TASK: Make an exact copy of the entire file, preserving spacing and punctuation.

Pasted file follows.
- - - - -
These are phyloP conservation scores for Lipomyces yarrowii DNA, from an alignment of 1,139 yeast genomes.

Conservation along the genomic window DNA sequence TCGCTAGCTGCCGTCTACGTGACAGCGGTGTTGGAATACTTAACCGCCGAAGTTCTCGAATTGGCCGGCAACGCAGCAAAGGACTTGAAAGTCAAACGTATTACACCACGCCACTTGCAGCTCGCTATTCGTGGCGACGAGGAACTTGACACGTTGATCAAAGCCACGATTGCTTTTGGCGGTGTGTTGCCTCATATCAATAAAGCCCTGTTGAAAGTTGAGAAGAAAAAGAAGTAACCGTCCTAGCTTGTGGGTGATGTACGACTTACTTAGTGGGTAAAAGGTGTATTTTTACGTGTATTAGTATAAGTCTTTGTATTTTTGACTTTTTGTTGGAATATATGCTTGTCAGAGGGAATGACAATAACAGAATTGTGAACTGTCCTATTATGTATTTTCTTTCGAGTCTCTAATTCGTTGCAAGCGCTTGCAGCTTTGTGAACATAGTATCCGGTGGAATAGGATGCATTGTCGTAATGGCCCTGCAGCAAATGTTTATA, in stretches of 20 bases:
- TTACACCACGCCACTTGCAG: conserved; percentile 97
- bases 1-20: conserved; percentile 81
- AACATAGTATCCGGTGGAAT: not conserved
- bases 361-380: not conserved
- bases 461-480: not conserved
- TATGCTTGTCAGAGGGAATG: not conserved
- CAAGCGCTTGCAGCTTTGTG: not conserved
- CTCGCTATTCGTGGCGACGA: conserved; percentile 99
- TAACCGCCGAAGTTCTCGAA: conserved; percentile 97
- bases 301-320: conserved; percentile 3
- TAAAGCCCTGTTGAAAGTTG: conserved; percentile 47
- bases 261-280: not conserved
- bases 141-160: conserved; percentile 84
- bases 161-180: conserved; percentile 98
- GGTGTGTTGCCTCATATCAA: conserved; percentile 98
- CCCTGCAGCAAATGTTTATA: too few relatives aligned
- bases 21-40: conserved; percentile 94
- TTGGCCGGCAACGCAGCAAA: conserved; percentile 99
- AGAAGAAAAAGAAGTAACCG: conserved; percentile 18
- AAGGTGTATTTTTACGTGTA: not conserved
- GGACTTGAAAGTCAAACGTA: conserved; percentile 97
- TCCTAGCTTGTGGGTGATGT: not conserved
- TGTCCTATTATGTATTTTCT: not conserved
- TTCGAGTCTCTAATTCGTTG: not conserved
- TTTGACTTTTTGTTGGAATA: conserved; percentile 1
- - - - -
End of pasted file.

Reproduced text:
These are phyloP conservation scores for Lipomyces yarrowii DNA, from an alignment of 1,139 yeast genomes.

Conservation along the genomic window DNA sequence TCGCTAGCTGCCGTCTACGTGACAGCGGTGTTGGAATACTTAACCGCCGAAGTTCTCGAATTGGCCGGCAACGCAGCAAAGGACTTGAAAGTCAAACGTATTACACCACGCCACTTGCAGCTCGCTATTCGTGGCGACGAGGAACTTGACACGTTGATCAAAGCCACGATTGCTTTTGGCGGTGTGTTGCCTCATATCAATAAAGCCCTGTTGAAAGTTGAGAAGAAAAAGAAGTAACCGTCCTAGCTTGTGGGTGATGTACGACTTACTTAGTGGGTAAAAGGTGTATTTTTACGTGTATTAGTATAAGTCTTTGTATTTTTGACTTTTTGTTGGAATATATGCTTGTCAGAGGGAATGACAATAACAGAATTGTGAACTGTCCTATTATGTATTTTCTTTCGAGTCTCTAATTCGTTGCAAGCGCTTGCAGCTTTGTGAACATAGTATCCGGTGGAATAGGATGCATTGTCGTAATGGCCCTGCAGCAAATGTTTATA, in stretches of 20 bases:
- TTACACCACGCCACTTGCAG: conserved; percentile 97
- bases 1-20: conserved; percentile 81
- AACATAGTATCCGGTGGAAT: not conserved
- bases 361-380: not conserved
- bases 461-480: not conserved
- TATGCTTGTCAGAGGGAATG: not conserved
- CAAGCGCTTGCAGCTTTGTG: not conserved
- CTCGCTATTCGTGGCGACGA: conserved; percentile 99
- TAACCGCCGAAGTTCTCGAA: conserved; percentile 97
- bases 301-320: conserved; percentile 3
- TAAAGCCCTGTTGAAAGTTG: conserved; percentile 47
- bases 261-280: not conserved
- bases 141-160: conserved; percentile 84
- bases 161-180: conserved; percentile 98
- GGTGTGTTGCCTCATATCAA: conserved; percentile 98
- CCCTGCAGCAAATGTTTATA: too few relatives aligned
- bases 21-40: conserved; percentile 94
- TTGGCCGGCAACGCAGCAAA: conserved; percentile 99
- AGAAGAAAAAGAAGTAACCG: conserved; percentile 18
- AAGGTGTATTTTTACGTGTA: not conserved
- GGACTTGAAAGTCAAACGTA: conserved; percentile 97
- TCCTAGCTTGTGGGTGATGT: not conserved
- TGTCCTATTATGTATTTTCT: not conserved
- TTCGAGTCTCTAATTCGTTG: not conserved
- TTTGACTTTTTGTTGGAATA: conserved; percentile 1